The downgrade of America's debt in the first week of August 2011 by Standard & Poor's has been described as a tipping point by some in the shift of economic power from the West to Asia, notably China and India.
While the United States has been keen to downplay the entire episode, countries (notably the Chinese) which have lent money to the US, are not amused.
Economists foresee that the US response to the downgrade would be on predictable lines: the US will launch another round of loose monetary policies. Probably christened the next Round of Quantitative Easing (QE-III), the US Fed will continue to pursue easy money policy for the next few years.
Anticipating this, the Chinese state news agency Xinhua warned that unless the US 'reduces its enormous military expenditure and bloated social costs', another downgrade was 'inevitable'.
The reason for the Chinese becoming paranoid about the US debt downgrade is obvious -- it is the world's largest creditor nation (estimated at $1.2 trillion) to the US.
As a net consequence of all this the Chinese have begun allowing their currency to appreciate against the US dollar over the years.
Post downgrade, the Yuan appreciated beyond 6.4 per dollar for the first time in 17 years. It may be noted that China had pursued a weak Yuan policy as a part of its export-led overall economic model.
Economists, including the International Monetary Fund, see this development in positive light. According to them, a stronger Yuan would help stabilise the global economy, as well as aid government efforts to tame inflation and rebalance the nation's growth toward domestic demand and away from exports.
Correspondingly, the Chinese approach paper to their Twelfth Plan seeks to rebalance their domestic economy, ameliorate social inequality (they too have begun talking of inclusive growth!) and protect the environment.
Should India allow a weak Rupee policy?
Irrespective of the downgrade, one is certain that the Chinese are loath to play the globalisation game. As the Chinese withdraw from global markets, increasingly questions of whether we should take the place of China as a manufacturer-exporter will confront us.
Should we too have a weak rupee policy? Should we too compensate our exporters for lack of infrastructure through a weak rupee?
Assuming for a moment that India should indeed have a policy of weak currency, the obvious question to follow is -- what is the extent of devaluation that needs to be planned?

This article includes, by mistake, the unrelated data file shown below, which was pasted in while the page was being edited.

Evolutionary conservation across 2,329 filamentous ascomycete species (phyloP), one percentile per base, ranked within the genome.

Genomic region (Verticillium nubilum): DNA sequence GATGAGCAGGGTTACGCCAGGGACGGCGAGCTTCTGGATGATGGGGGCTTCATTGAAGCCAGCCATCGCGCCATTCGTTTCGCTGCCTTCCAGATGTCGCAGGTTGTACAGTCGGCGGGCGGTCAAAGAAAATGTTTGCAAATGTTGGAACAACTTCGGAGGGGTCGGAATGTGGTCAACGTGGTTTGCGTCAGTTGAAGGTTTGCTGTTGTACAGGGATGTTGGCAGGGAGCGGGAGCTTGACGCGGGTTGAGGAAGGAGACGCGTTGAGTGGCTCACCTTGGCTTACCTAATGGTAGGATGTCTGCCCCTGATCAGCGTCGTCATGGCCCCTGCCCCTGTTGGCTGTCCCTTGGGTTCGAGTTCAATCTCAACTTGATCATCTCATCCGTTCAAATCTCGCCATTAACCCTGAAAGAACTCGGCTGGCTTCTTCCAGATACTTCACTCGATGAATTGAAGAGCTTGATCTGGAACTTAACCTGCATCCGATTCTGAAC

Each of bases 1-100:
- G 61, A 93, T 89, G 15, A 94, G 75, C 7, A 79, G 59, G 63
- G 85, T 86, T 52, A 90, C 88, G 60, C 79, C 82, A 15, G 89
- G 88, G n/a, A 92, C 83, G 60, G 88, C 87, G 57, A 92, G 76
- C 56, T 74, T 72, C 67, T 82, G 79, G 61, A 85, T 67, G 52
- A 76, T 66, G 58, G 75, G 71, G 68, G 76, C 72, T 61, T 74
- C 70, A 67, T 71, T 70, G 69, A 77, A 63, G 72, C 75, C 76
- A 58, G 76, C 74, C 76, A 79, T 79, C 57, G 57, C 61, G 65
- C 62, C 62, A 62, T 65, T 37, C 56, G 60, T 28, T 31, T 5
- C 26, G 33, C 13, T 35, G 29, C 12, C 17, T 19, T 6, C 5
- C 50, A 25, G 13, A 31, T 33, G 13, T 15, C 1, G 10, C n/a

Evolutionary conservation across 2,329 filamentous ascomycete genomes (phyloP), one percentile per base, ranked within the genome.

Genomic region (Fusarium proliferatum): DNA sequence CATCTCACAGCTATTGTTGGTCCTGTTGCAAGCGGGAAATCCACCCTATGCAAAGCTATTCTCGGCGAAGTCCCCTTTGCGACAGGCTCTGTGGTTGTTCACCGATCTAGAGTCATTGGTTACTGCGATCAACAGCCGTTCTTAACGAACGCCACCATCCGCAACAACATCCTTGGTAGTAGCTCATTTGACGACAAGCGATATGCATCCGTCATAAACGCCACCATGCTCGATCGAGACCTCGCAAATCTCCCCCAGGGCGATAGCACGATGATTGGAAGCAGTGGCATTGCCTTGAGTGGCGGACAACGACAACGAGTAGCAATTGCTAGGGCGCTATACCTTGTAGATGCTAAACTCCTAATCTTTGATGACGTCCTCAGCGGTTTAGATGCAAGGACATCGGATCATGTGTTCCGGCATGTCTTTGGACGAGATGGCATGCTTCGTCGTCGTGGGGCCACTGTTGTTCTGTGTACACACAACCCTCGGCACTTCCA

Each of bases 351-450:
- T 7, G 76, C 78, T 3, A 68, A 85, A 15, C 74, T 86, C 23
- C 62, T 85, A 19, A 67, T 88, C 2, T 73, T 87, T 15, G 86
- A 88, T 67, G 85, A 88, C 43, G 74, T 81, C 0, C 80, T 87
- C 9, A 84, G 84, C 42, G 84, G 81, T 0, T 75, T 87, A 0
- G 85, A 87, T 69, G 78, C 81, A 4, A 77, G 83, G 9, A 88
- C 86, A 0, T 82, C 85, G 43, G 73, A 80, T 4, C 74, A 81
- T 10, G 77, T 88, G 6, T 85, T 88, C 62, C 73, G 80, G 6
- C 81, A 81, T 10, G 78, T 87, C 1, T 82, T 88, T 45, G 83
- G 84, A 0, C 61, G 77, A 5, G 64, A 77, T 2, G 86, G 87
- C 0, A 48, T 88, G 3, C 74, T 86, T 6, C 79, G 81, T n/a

To understand what has been stated above a reference to the Big Mac theory is inevitable. The Big Mac Index is a 'light-hearted' guide published by The Economist to compare the currencies of different countries.
The theory holds that a Big Mac in New York, for instance, is no different from a Big Mac in India. The Big Mac index is based on the theory of purchasing-power parity (PPP).
According to this theory, exchange rates should move towards levels that would equalize the prices of an identical basket of goods and services in any two countries.
Therefore, if the price of Big Mac in the US is say $1, then one expects that price of the Big Mac in India to be Rs 45, approximating to the official exchange rate of the Indian rupee to the US dollar.
If the price of the Big Mac is priced, say, Rs 25 in India, then the rupee is said to be undervalued and this would call for revaluation.
In contrast, if the Big Mac were to be priced at Rs 65, then the rupee would be said to be overvalued and would call for devaluation.
Though a crude method, the Big Mac theory more or less demonstrates the artificial under or over valuation of a country's currency, ostensibly under the influence of its central bank.
Naturally, Big Mac Index gets the attention of central banks, including the Reserve Bank of India.
Shefali Anand in an article in the Wall Street Journal in the first week of August points out, 'In a paper published in April, authors from the Indian central banks' department of Economic and Policy Research, cited the 2010 Big Mac index when discussing how undervalued the Chinese Yuan was undervalued.'
The same article -- titled India ranks low in Big Mac Index -- points out to the index published by The Economist in July 2011 bringing out the fact that 'India has the most undervalued currency among 37 major currencies -- 53 per cent lower than the US dollar.'
In contrast, the Chinese Yuan was undervalued by 44 per cent.
The reason for such undervaluation of the rupee stems from the fact that successive governments believe that a weak rupee is an indirect subsidy for the lack of poor infrastructure in India and resultant erosion in our competitiveness at the global level.